Who Does - and Doesn't - Seek Mental Health Care

Mental health awareness predicts who seeks care

/ Author:  / Reviewed by: Joseph V. Madia, MD

(RxWiki News) Millions of people around the world suffer - often needlessly - with treatable mental health issues. A new study looked at who is most likely to seek help.

Better knowledge and more acceptance of mental health issues are the major determining factors for who seeks help for mental health issues. Those are the findings of a recent study conducted in the United Kingdom.

"If you have questions, speak with a therapist."

Researchers looked at data from a United Kingdom Department of Health survey involving 1,751 adults in England. Participants had answered a series of questions relating to their knowledge and attitudes about mental health and how much contact they had had with people living with mental illness.

Responses from people who said they would seek care if they needed it were of particular interest to investigators. They found that this group:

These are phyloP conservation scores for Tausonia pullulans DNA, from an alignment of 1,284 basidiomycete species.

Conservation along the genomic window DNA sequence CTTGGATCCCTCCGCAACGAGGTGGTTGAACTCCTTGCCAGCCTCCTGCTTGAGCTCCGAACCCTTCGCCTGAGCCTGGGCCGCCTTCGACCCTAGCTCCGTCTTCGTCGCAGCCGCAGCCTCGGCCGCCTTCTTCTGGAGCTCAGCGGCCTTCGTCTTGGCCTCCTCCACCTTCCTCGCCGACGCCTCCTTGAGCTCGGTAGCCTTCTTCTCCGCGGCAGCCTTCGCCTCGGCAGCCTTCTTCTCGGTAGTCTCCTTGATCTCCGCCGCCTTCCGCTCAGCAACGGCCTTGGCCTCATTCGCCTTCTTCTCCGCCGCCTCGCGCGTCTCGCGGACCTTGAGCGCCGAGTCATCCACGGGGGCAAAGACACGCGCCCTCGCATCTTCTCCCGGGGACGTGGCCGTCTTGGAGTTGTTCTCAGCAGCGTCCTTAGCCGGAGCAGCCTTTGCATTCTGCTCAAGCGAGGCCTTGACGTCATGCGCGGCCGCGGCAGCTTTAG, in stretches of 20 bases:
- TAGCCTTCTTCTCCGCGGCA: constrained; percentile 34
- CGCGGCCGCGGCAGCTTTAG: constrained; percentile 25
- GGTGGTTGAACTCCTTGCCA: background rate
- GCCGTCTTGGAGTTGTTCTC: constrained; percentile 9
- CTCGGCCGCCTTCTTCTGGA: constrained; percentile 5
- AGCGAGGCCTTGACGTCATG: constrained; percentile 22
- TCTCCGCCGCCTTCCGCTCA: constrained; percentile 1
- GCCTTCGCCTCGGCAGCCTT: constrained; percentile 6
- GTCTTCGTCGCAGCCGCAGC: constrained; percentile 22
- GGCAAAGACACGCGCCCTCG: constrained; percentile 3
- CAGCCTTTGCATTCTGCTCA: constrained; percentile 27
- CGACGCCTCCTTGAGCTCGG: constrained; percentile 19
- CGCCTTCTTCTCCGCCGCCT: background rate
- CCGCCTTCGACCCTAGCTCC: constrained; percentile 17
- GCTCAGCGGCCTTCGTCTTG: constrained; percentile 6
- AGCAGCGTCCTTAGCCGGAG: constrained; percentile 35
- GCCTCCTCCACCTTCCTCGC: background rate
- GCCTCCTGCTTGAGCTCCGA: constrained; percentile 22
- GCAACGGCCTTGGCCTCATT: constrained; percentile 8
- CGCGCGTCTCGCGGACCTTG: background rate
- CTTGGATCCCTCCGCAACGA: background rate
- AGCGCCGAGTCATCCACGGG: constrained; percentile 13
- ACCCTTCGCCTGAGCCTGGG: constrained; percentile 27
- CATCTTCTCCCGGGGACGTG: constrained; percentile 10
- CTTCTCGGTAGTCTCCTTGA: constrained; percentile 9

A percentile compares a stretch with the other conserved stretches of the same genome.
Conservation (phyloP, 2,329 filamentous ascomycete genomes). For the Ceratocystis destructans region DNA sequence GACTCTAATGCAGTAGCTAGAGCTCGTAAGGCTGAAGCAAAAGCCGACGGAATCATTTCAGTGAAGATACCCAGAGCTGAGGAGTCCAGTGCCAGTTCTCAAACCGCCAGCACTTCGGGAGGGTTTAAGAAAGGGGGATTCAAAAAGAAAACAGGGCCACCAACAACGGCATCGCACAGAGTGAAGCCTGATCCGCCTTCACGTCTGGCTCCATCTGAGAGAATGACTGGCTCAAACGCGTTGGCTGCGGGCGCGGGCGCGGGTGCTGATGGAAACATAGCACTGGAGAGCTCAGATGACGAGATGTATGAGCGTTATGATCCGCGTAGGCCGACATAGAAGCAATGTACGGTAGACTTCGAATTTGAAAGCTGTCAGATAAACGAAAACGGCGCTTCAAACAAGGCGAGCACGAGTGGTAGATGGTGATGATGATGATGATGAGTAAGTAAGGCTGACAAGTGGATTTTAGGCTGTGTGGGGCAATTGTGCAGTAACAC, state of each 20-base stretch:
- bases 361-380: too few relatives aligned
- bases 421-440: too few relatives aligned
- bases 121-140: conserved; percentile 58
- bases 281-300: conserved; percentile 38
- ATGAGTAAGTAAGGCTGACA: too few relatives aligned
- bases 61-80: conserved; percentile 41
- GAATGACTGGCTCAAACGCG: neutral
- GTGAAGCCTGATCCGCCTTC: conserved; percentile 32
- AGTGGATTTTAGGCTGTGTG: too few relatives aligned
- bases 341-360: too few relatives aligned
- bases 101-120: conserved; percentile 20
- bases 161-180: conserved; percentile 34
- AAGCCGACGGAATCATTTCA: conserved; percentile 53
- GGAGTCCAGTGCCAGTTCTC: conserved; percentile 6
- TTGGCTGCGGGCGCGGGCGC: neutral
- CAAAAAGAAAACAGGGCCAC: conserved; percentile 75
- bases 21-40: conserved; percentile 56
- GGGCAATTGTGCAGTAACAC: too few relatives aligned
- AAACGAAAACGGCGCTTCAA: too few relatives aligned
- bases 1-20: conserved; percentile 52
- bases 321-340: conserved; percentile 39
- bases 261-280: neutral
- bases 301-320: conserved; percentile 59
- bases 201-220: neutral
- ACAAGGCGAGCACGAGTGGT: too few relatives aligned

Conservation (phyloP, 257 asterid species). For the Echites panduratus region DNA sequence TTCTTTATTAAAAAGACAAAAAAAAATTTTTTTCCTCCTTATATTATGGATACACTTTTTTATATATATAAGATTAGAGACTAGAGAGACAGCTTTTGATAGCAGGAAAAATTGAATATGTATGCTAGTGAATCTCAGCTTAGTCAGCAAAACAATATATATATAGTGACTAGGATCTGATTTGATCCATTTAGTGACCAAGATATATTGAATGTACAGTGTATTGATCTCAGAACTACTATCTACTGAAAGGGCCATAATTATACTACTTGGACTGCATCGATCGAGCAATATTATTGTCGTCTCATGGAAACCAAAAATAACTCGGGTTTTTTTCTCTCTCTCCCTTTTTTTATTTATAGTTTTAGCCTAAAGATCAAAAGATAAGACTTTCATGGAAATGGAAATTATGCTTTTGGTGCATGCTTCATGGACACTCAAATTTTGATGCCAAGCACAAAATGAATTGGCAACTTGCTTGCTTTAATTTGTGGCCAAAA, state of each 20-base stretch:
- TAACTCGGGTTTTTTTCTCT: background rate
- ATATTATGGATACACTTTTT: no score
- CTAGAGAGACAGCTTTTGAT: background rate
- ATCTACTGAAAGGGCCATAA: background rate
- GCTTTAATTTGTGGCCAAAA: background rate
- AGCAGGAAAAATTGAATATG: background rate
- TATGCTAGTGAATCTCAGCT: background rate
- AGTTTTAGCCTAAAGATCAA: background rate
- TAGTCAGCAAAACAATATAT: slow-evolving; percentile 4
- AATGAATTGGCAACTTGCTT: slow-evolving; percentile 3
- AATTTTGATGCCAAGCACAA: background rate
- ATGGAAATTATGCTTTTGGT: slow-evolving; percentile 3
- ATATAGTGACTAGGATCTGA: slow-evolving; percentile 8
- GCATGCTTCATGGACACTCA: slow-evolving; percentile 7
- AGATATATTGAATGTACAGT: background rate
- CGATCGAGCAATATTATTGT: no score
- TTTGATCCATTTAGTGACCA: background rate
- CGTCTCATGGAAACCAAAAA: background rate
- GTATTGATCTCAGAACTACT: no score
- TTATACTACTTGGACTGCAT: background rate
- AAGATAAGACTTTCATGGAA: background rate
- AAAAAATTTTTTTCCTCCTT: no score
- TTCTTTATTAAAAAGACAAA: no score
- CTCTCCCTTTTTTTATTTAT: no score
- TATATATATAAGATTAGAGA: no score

• Had better overall knowledge about mental illness and treatment options
  • Expressed more tolerance toward people with mental illness
  • Supported providing care within the community, rather than in institutions
  • Tended to be older than those who said they probably wouldn't seek care

Women were more likely than men to be willing to seek help and to disclose and talk about a mental illness with friends and family.

And while having contact with individuals with mental illness was linked to greater knowledge and tolerance and support for community care, these respondents were not more willing to seek help or to disclose a mental illness to others.

People who expressed attitudes of prejudice and exclusion generally had less knowledge and less contact with individuals with mental illness.

"Mental health issues impact not just individual sufferers, but their families and community at large," said Russell Ricci, M.D., Chairman of the dailyRx.com Medical Advisory Board. "That's why a top priority should be to improve awareness and acceptance of mental health diseases, disorders and treatment,"

The study authors are affiliated with King’s College in London and were led by Nicolas Rüsch, M.D.

Reviewed by: 
Review Date: 
June 16, 2011
Last Updated:
June 16, 2011